Then since we are in this so fair a way A greedy course of eminency, gain,
Of restoration, greatness, and command;
In this fair work, or interrupts thy hand;
Thy graces, or thy goodness to withstand;
Inherit but the portion of disgrace. So that the weight of all seems to rely
And he that shall by wicked offices Wholly upon thine own discretion;
Be th' author of the least disturbancy, Thy judgment now must only rectify
Or seek t'avert thy godly purposes, This frame of pow'r thy glory stands upon: Be ever held the scorn of infamy. From thee must come, that thy posterity
And let men but consider their success, May joy this peace, and hold this union.
Who princes' loves abus'd presumptuously; For whilst all work for their own benefit,
They shall perceive their ends do still relate, Thy only work must keep us all upright.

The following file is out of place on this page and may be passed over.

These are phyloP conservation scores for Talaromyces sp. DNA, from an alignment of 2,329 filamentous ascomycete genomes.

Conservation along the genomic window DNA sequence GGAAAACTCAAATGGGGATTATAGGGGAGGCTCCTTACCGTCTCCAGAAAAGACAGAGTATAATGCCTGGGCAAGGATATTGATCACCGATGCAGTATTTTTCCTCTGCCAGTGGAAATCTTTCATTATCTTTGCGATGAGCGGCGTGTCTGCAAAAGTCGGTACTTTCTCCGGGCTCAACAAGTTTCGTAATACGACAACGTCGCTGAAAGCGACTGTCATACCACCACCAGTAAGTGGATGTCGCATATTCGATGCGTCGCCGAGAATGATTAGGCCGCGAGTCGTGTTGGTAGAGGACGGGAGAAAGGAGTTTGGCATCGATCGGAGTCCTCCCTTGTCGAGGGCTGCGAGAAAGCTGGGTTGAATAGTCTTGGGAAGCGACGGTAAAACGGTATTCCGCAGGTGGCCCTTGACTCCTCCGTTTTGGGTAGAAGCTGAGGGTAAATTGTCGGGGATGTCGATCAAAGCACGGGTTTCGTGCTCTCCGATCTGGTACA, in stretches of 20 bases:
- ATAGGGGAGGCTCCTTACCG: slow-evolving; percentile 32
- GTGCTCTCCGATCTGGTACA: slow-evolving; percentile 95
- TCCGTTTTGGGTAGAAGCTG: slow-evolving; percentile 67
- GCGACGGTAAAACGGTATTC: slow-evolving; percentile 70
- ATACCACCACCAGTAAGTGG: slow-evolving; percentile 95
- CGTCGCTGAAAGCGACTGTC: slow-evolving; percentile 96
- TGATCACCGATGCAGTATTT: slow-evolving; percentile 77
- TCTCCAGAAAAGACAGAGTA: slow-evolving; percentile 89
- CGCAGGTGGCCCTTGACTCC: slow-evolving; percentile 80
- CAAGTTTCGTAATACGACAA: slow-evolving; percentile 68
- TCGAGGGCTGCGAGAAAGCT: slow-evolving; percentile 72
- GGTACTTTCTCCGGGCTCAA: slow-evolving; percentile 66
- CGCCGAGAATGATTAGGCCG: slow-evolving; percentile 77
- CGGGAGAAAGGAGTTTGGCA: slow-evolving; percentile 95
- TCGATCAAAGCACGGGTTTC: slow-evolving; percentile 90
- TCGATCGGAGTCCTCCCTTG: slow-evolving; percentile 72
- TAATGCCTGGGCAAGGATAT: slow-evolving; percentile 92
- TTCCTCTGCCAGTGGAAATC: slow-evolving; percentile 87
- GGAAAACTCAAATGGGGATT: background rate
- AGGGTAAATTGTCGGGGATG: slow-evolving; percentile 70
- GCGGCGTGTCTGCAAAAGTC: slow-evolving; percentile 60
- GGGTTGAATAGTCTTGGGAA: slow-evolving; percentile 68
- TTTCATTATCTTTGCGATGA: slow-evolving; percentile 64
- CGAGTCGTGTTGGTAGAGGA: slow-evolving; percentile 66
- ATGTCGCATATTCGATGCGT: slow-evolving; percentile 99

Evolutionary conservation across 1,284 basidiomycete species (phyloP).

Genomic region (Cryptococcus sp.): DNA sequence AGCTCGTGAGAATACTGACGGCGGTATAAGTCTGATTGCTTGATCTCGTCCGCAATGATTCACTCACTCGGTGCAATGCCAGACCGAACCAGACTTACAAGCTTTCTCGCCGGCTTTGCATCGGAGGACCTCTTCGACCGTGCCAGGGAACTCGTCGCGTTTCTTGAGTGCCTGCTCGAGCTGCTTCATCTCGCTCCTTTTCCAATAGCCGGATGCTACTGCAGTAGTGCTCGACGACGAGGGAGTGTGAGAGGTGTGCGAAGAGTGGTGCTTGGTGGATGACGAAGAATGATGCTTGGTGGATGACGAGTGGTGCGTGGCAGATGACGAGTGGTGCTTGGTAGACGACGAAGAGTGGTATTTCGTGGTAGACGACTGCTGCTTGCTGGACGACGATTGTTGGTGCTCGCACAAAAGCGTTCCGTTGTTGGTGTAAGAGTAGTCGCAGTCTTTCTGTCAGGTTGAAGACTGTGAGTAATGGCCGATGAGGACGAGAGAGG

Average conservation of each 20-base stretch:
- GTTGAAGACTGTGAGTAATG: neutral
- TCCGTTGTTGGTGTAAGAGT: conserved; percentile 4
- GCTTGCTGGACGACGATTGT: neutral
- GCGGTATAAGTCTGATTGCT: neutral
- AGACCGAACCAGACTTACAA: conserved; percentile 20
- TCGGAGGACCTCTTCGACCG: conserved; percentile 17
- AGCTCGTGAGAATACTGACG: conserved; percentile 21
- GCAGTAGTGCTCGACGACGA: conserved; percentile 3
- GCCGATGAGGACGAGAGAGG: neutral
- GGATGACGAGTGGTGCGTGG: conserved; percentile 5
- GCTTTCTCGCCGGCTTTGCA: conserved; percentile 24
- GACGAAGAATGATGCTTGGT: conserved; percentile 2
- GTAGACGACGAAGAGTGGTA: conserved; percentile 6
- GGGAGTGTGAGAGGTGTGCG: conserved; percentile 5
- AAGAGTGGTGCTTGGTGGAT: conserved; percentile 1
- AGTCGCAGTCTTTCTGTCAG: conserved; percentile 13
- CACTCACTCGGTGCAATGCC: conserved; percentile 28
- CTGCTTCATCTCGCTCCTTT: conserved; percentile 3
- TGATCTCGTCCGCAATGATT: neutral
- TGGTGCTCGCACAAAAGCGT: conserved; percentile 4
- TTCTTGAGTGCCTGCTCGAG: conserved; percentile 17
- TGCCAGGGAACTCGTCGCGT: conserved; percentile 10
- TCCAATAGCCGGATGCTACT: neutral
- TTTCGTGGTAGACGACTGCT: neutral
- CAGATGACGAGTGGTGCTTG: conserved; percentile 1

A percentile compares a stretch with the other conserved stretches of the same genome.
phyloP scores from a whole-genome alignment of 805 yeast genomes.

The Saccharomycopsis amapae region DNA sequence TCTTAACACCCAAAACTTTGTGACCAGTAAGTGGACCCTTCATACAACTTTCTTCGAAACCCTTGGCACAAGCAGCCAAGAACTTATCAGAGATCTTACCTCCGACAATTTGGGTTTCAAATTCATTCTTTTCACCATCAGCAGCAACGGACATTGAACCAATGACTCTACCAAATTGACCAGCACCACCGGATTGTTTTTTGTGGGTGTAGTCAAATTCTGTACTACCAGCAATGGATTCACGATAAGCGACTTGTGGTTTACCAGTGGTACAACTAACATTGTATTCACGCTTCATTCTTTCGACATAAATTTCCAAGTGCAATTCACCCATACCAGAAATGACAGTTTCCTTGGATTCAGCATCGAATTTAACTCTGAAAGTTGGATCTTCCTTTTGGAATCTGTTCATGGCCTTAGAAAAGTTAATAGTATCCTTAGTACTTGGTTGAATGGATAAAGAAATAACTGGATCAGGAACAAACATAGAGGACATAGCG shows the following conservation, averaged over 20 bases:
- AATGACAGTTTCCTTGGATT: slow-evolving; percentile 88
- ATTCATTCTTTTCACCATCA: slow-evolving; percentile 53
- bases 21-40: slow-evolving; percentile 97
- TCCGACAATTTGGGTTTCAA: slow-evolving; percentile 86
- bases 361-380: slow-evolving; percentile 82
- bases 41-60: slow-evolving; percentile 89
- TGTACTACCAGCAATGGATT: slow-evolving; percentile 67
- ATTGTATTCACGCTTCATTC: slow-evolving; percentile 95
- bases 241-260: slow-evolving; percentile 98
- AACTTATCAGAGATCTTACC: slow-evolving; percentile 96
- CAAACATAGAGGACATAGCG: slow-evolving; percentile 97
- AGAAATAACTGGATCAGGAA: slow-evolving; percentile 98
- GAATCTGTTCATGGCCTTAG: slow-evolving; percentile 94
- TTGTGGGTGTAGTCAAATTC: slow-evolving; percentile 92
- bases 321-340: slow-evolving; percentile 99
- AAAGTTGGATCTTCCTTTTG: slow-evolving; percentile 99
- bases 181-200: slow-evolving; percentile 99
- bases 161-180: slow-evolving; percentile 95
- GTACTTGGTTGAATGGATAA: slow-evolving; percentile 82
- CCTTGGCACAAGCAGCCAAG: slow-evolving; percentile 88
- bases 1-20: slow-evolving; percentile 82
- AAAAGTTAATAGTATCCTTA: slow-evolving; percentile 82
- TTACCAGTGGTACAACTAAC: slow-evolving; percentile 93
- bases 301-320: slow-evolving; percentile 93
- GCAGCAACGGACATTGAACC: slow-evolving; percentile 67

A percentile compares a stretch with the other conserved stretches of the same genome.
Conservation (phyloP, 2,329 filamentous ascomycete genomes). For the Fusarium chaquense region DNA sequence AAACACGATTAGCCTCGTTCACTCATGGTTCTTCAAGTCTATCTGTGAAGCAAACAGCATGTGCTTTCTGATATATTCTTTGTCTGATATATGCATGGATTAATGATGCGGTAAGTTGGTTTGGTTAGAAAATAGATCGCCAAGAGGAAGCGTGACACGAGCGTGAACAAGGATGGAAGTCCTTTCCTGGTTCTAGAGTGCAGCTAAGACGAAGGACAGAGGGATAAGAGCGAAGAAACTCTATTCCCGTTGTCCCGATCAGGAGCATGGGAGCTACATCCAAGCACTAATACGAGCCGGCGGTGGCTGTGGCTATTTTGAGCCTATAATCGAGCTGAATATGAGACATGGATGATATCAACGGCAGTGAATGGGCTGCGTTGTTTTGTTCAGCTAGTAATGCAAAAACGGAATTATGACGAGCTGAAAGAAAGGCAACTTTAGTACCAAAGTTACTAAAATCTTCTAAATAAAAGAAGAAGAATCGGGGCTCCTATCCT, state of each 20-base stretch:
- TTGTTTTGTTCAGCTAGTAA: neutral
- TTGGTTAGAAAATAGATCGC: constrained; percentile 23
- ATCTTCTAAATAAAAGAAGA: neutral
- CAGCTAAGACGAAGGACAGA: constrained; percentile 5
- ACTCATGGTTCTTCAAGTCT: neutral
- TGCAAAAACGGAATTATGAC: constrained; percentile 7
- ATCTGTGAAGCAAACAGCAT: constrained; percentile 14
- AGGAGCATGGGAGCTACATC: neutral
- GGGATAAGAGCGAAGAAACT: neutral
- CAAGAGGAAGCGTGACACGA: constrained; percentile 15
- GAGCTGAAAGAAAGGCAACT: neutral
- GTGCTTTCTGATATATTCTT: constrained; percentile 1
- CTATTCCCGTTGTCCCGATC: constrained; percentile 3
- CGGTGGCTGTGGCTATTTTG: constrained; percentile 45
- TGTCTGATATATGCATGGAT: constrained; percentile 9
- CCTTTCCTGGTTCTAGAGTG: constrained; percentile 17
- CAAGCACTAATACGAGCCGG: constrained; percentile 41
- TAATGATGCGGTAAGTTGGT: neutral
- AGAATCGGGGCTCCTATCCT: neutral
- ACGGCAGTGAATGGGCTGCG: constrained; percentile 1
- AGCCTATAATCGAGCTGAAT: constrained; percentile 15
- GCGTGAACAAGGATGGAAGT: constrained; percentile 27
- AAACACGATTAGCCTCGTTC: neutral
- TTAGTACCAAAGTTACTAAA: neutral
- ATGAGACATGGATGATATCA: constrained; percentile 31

That sure God loves them not, whom men do hate. For did not now thy full maturity
And it is just, that they who make a prey Of years and wisdom, that discern what shows,
Of princes' favours, in the end again What art and colours may deceive the eye,
Be made a prey to princes; and repay Secure our trust that that clear judgment knows
The spoils of misery with greater gain : Upon what grounds depend thy majesty,
Whose sacrifices ever do allay And whence the glory of thy greatness grows; The wrath of men conceiv'd in their disdain: We might distrust, lest that a side might part
For that their hatred prosecuteth still Thee from thyself, and so surprise thy heart.
More than ill princes, those that make them ill. Since thou 'rt but one, and that against thy breast But both thy judgment and estate doth free Are laid all th' engines both of skill and wit; And all th' assaults of cunning are addressid,
Thee from these pow'rs of fear and flattery, With stratagems of art, to enter it;
The conquerors of kings; by whom, we see, To make a prey of grace, and to invest
Are wrought the acts of all impiety. Their pow'rs within thy love; that they might sit,
Thou art so set, as thou'st no cause to be And stir that way which their affection tends,
Jealous, or dreadful of disloyalty: Respecting but themselves and their own ends.
The pedestal whereon thy greatness stands,
Is built of all our hearts, and all our hands.